It’s amazing just how much of the 402e has made its way into the 3250e but there are still some issues that are worth pointing out. First, I didn’t care for the 3250e’s binding posts. They’re surrounded in a thick clear plastic that means you can only connect spade terminated or bare speaker cable from below, which if you have bulky speaker cables makes life a little more difficult. Admittedly, this is due to approvals necessary to permit shipments into the European Union, which is unfortunate as the design is not ideal.
Also, I found that the 3250e responded favorably to Krell’s Vector HC Power Cord, which should come as no surprise, though at nearly $2,000 retail I think the Vector HC may be a bit too costly an upgrade for the 3250e if I’m honest. That being said, because the 3250e has a 20-amp power chord receptacle versus a more standard 15-amp one, you’ll have to take special care when shopping for an aftermarket power cord to ensure you purchase one that will be compatible.
Lastly, because the 3250e is a bit more critical of associated components, you’re going to want to take extra care when pairing it with an A/V processor or preamplifier. The same holds true for source components and loudspeakers as well for if you pair the 3250e with the wrong company you’re not going to enjoy all it has to offer. My Decware preamp is pretty neutral despite it’s tube design, which suited the 3250e nicely. I did use the 3250e with Classé’s Omega preamp for a bit and found the pairing to be quite nice as well, though the Omega preamp tends to be a bit laid back on its own. On the flip side when experimenting with my Onkyo receiver as an AV preamp the duo was a match made in hell. This isn’t a knock against the 3250e or my Onkyo receiver, the two just didn’t jive. Of course all Krell components are voiced to sound good together so you could always skip ahead and save yourself some trial and error and mate the 3250e with other Krell products.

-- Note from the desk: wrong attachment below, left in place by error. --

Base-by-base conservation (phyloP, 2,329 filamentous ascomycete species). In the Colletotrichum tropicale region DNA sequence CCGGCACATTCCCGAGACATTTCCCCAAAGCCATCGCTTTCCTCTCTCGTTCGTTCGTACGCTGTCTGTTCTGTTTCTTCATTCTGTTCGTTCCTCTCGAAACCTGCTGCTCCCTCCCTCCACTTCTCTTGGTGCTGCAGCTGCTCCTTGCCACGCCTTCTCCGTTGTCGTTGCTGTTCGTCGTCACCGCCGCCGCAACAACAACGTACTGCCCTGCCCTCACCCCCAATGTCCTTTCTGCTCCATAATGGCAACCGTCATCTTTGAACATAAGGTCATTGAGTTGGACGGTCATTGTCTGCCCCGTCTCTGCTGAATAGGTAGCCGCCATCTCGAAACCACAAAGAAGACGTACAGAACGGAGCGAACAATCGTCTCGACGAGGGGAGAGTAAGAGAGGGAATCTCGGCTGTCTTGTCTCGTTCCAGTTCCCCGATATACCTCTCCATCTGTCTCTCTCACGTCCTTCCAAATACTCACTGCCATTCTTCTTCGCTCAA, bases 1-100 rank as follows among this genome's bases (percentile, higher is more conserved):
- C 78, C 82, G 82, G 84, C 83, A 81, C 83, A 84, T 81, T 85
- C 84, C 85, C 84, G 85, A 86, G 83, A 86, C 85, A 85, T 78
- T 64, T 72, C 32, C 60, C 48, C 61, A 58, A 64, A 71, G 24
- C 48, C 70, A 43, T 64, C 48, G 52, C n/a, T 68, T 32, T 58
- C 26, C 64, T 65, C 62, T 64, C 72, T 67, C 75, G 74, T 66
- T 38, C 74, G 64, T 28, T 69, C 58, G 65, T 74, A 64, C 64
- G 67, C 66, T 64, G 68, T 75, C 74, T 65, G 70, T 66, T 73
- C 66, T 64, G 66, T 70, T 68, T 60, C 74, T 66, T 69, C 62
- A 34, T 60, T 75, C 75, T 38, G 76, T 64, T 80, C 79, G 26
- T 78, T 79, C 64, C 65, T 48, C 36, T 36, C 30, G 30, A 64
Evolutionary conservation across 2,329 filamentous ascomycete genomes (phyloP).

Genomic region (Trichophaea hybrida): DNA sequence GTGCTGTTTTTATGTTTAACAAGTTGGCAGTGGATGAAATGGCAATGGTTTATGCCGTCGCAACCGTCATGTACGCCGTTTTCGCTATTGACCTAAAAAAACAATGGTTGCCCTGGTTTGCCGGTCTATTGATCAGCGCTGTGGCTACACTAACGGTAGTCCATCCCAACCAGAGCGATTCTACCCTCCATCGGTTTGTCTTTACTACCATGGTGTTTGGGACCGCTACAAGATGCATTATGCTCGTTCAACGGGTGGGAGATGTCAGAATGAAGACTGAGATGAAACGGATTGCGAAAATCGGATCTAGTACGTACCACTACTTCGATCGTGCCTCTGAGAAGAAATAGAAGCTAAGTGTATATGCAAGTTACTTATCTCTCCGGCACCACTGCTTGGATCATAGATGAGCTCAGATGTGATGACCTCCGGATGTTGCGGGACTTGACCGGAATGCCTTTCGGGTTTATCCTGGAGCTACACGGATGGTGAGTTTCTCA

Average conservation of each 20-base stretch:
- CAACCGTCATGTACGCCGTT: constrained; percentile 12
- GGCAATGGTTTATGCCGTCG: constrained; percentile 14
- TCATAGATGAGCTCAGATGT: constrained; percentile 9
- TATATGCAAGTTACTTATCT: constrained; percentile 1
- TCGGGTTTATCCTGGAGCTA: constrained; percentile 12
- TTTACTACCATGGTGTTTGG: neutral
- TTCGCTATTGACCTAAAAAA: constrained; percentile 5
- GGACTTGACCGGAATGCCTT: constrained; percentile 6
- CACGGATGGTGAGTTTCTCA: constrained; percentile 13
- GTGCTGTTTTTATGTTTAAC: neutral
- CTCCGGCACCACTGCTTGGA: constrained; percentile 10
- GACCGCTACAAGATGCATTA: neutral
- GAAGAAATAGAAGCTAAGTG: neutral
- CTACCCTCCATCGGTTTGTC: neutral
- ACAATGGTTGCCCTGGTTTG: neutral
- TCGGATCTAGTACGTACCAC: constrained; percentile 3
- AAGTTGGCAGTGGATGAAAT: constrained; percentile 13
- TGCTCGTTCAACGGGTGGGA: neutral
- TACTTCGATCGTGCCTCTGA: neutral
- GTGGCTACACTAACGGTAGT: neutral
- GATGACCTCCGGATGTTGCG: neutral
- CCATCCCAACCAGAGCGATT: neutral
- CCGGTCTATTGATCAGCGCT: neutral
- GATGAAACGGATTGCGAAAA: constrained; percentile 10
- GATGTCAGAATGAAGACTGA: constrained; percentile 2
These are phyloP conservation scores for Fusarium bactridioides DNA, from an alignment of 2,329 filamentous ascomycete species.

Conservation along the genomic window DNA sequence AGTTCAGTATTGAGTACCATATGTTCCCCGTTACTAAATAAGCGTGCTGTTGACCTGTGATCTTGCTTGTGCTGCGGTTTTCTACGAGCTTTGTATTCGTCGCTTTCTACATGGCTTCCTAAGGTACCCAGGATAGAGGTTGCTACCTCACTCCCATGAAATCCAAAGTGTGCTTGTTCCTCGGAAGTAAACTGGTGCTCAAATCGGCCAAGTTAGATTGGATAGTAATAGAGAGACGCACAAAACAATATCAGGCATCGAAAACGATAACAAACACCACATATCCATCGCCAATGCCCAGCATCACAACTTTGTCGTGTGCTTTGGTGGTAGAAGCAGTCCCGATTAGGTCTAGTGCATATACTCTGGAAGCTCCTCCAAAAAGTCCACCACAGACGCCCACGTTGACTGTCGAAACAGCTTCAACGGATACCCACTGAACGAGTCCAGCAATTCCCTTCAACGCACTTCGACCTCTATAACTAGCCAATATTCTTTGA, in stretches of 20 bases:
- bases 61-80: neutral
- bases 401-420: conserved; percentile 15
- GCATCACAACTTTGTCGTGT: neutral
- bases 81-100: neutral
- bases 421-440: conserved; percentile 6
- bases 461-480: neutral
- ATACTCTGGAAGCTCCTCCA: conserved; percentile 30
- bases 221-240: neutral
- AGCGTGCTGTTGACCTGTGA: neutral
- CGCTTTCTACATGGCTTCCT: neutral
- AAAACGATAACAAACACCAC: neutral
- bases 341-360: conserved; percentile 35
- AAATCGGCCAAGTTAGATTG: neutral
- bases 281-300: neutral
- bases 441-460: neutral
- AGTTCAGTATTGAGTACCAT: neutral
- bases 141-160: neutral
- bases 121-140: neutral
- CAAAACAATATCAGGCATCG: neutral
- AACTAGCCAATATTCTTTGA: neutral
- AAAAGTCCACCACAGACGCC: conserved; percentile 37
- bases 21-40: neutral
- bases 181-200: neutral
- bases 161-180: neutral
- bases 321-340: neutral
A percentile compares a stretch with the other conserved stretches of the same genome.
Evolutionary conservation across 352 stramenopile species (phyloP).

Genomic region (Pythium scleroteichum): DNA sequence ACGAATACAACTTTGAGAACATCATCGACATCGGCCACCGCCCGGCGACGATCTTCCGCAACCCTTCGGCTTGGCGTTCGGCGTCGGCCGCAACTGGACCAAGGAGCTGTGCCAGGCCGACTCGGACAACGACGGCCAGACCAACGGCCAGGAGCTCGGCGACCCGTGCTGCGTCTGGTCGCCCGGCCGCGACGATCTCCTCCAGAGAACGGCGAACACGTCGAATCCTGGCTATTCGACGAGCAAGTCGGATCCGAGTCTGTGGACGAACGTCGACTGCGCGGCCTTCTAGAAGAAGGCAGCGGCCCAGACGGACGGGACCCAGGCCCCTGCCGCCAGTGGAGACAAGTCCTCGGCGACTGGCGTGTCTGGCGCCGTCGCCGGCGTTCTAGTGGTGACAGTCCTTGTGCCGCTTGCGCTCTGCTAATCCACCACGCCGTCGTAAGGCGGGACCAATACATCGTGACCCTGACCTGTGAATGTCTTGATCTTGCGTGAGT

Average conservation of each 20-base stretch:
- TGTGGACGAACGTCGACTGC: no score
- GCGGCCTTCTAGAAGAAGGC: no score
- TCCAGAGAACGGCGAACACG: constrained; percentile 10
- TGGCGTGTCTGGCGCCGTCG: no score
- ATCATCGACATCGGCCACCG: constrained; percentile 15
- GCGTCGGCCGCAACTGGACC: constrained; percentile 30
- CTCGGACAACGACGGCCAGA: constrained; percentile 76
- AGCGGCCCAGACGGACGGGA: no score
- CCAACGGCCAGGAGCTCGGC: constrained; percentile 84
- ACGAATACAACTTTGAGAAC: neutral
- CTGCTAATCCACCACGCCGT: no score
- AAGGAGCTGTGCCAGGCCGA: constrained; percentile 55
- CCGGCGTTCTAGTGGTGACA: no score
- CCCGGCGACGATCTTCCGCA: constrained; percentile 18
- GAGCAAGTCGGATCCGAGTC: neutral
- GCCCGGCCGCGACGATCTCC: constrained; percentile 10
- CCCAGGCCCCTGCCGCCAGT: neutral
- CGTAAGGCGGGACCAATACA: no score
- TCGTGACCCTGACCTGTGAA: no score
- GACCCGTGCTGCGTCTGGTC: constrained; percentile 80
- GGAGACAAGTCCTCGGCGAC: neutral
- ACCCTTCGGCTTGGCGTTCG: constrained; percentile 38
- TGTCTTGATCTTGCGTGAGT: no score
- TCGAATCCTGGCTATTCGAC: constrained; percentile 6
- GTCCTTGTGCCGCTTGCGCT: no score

As much as I gushed over the Krell 402e back in December, I think that, pound for pound, the 3250e is an even more impressive amplifier for it packs enough of what makes the 402e so special into a package that is simply more affordable. Not to mention far easier to live with.
Sure the 3250e lacks some of the 402e’s features, design and power but it more than makes up for it by capturing the 402e’s essence; in some instances, with the right loudspeakers, the two are difficult to tell apart. For example, I reviewed the 402e with a pair of Revel Studio2s, which needed the 402e’s extra power and finesse to come to life, however my new Bowers & Wilkins 800 Series Diamonds do not, thus making my need for the 402e and its added power a bit moot.
Furthermore, the 3250e makes more sense if you’re a home theater enthusiast, for you can pair it with a 2250e and have five channels of amplification for less than the price of a 402e. Though, for those of you feeling a little extreme, you could just as easily pair a 402e with a 3250e for the ultimate home theater/audiophile system – at least when it comes to power.
So what are we left with?
The 3250e is a phenomenal amplifier, one that possesses tremendous bass prowess that is fast on the attack with great poise that is equally suited for both music and movies. The 3250e has an open and natural sounding midrange coupled with a delicate and airy high frequency performance that is far and away the best in its class. All of the 3250e’s attributes add up to yet another very special amplifier from Krell, only this time it will be able to be appreciated by more than just those whose names end in Gates or Buffett.